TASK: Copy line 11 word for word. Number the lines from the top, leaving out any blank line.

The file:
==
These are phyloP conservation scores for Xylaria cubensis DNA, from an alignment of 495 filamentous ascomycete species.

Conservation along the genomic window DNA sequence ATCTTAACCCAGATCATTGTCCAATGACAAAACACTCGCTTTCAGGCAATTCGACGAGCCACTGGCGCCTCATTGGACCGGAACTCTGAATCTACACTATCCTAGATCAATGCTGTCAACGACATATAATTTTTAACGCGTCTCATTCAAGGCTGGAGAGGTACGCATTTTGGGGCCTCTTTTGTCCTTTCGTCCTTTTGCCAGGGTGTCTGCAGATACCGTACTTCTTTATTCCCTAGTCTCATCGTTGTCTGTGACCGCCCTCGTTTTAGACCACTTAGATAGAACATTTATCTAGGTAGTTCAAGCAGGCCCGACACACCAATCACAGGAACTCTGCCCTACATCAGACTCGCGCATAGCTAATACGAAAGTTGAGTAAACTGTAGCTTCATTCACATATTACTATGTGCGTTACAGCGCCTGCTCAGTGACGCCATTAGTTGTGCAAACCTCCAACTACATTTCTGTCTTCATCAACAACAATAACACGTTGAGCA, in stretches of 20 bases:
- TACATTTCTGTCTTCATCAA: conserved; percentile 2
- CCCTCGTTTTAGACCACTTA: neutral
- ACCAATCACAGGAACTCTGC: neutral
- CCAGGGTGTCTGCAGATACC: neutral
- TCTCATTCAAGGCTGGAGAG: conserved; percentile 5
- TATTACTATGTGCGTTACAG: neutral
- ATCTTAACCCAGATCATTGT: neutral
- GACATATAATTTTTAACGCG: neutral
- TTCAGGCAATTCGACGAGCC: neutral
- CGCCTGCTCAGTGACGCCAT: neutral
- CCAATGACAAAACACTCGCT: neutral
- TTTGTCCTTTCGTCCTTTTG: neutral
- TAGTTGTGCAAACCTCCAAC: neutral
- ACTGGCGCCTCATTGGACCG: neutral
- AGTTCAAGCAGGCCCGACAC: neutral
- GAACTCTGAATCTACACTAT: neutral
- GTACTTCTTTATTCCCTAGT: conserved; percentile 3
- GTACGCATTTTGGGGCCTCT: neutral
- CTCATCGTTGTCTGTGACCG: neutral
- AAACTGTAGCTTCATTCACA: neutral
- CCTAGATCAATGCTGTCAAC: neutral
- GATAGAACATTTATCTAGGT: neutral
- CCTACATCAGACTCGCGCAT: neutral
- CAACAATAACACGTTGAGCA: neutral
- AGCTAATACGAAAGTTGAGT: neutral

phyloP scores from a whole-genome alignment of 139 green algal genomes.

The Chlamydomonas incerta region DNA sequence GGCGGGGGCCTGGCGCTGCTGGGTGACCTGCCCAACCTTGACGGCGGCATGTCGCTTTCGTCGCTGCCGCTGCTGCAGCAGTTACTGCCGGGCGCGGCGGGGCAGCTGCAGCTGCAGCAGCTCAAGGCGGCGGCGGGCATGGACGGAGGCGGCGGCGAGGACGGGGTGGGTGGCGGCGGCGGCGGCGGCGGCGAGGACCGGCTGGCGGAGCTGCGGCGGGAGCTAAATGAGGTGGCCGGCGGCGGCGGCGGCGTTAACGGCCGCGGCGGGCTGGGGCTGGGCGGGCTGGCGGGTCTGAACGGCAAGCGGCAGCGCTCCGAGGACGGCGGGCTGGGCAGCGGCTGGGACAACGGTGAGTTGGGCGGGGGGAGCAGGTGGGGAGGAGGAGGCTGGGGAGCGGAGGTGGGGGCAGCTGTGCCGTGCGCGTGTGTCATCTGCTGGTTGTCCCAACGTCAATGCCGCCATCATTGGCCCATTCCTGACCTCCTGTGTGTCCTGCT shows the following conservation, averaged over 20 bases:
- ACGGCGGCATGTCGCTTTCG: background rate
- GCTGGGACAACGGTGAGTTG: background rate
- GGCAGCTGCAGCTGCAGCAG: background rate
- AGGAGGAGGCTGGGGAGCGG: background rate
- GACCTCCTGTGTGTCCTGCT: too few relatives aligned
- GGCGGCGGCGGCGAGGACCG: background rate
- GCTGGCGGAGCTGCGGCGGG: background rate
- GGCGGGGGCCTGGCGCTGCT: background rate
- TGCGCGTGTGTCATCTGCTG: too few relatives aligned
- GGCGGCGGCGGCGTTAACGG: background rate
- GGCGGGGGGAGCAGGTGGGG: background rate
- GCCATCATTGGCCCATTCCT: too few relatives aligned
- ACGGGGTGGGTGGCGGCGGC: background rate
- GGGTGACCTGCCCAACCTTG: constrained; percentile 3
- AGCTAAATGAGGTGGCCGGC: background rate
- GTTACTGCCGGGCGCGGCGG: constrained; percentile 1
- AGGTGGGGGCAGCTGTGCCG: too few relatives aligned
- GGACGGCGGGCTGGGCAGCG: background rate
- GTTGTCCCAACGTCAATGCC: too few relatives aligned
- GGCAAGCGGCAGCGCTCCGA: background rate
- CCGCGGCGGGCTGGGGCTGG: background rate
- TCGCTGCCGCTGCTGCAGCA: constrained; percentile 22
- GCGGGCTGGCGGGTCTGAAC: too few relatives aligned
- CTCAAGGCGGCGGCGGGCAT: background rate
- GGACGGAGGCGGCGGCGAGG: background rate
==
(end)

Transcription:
- TTCAGGCAATTCGACGAGCC: neutral